But I also want to protest a few things as well. While I’m sure some women feel transformed by properly fitted bras, some of us do keep our “complexes,” often I would argue because of the physical consequences of having large breasts. I think the “My Bra Fitting Changed My Life” counter-narrative is dangerous in its own right. It isn’t always the representative of reality.

    But perhaps more vehemently, I also want to protest your writing about breast reductions. The fact that some men have back pain does not negate that some women, quite possibly including the first one you linked, have back pain because of their breast size and not because of the strength of their cores. It is good of you to want women to feel comfortable in their bodies, but if a woman would feel more comfortable, physically or emotionally, with smaller breasts, then who are we to tell her to settle for something else?

    • Well, I think that as a representative of the Lobby I can say like that: we are in general against unnecessary plastic surgeries. We don’t support solving our body “problems” (” “intended) with a scalpel, in a lot of cases our real or imaginary defects can be dealt with with the help of a psychologist… In most cases big breast problem can be solved with a good fitting bra (only if it doesn’t work operation should be advised). I sometimes wonder why it’s only us who fall prey to manipulations of surgical lobby – would any man cut off a part of his body just because he doesn’t fit into an outfit, shoes or whatever? (though I know they are also customers of plastic surgeons)Is it really ok to give in to tyranny that is trying to press us to resemble one “correct” pattern of beauty? It’s the variety that is beautiful – does the world really have to be full of women looking like just came out of an assembly line? This more or less summerizes discussions that we had on the lobby – we often have somebody new coming and saying:”I have enough of that. I have so big/ugly/uncomfortable tits. I can’t find any bras, I can’t do sports. I can’t go on like that. do you know a good plastic surgeon?” etc etc. Usually after verification of measurements it turns out that a given women is in the middle of the British size chart so she leaves the forum with “morally supported” a list of shops she should visit (and if you looked at the bramap of the world you can see there are quite a lot of them in Poland). Of course there are also such “cases” that are so “fixated” on having a plastic surgery that they don’t listen to any rational arguments… Well, we can’t change the whole world in this way, but we are certainly trying…;)
      As for complexes – well, arent they mainly in our heads? Again, help of a psychologist would be recommended, as well as support of family and friends… In the long run it’s much healthier than having your body cut… The quotes in the article that you mention are real… Is there any danger in that?;)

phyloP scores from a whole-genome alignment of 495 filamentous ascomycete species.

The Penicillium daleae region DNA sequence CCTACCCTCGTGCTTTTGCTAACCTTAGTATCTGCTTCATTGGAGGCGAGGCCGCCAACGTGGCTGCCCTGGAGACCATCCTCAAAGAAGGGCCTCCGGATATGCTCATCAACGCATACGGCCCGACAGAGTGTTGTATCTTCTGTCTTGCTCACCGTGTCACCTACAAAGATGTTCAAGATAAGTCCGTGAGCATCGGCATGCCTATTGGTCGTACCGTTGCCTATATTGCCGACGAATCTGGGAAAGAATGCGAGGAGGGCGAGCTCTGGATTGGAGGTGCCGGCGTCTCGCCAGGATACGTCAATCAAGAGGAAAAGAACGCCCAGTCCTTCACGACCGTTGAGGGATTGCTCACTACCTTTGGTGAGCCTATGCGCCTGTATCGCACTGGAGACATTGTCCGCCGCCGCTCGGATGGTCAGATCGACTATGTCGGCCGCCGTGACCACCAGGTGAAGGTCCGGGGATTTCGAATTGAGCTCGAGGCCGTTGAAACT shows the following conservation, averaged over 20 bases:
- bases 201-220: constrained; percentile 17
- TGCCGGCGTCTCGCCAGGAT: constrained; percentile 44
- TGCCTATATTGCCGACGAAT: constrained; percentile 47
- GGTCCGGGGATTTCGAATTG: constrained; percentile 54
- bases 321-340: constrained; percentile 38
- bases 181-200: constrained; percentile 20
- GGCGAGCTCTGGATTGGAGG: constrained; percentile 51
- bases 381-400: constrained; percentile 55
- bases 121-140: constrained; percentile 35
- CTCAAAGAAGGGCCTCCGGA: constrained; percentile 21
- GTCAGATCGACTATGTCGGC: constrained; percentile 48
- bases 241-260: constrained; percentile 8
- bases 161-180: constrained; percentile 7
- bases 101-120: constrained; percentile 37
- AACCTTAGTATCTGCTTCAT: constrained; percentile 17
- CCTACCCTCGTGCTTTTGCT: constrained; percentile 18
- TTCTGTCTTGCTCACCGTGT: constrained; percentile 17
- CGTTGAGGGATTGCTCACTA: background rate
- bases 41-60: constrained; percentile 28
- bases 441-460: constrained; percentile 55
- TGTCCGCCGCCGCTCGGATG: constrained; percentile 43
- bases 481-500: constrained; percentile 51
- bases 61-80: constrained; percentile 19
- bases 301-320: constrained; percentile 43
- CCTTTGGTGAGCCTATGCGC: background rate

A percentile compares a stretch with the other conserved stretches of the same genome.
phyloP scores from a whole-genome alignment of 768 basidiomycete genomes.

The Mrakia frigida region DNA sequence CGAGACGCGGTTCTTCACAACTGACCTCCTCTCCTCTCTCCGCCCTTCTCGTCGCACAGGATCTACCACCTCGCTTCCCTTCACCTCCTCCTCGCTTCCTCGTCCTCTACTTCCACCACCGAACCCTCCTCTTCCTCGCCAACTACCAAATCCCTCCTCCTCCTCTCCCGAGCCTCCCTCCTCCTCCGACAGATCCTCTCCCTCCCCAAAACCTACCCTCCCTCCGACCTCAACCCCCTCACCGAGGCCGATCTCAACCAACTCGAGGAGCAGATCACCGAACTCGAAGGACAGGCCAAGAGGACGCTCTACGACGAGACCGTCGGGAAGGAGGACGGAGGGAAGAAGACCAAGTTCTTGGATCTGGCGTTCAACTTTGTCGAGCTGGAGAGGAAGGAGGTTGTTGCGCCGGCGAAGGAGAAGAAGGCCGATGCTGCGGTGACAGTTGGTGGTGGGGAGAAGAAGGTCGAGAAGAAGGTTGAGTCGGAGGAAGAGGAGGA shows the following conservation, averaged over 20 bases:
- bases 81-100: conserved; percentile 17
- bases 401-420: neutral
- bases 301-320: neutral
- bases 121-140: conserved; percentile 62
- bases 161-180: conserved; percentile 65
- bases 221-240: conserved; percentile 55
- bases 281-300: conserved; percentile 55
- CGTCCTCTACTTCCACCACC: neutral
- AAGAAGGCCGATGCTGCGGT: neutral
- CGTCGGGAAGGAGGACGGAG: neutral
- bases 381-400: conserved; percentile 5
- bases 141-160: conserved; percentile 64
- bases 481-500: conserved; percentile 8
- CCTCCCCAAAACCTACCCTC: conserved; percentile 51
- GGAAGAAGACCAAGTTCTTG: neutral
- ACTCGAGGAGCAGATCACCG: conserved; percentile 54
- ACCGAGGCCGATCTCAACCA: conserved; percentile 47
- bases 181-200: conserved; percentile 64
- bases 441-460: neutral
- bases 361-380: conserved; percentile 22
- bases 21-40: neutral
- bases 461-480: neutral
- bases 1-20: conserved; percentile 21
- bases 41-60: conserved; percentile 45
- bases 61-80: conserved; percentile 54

2. Here is the danger, I think: If by “real” (and my use of quotation marks, here and in my first post, is also quite purposeful) problems you mean problems that are not all in someone’s head, then they cannot be treated by a psychologist. I think the assumption that we can know someone’s motivation to have a breast reduction–based on the size of their breasts alone–is problematic; one does not need to have macromastia to have physical effects from the size of their breasts. I know several women with cup sizes smaller than the example you provided who dealt with debilitating pain for years before opting for surgery.

    The danger is that women with breasts larger than the norm but smaller than would fall under the term macromastia are caught between two competing discourses about their bodies. Pop culture tells them that their breasts are abnormal and unattractive (or, strangely, that they are so attractive that men should not be blamed for any rude behavior toward them). Messages like yours, gratefully, tell these women that they are normal, but they also relegate women’s complaints about their bodies to the psychological–they can be fixed by wearing the proper sized bra (back pain and shoulder grooving can not always be fixed through this measure), and any decision to go a surgical route is the cause of a “fixation” or a “complex” or an irrational choice based on the desire to look “like they just came out of an assembly line.”

    The danger is in the implicit passing of judgment, the lack of nuance, and the putting down of what may be very “real” reasons to go the surgical route.

    Women need the information it sounds like your Lobby provides. They need to be able to make informed choices. But I think it’s unfortunate that the only place they can make their choice–to or not to undergo surgery–without being judged as irrational or self-hating is in communities where there are high levels of women who have already had a breast reduction.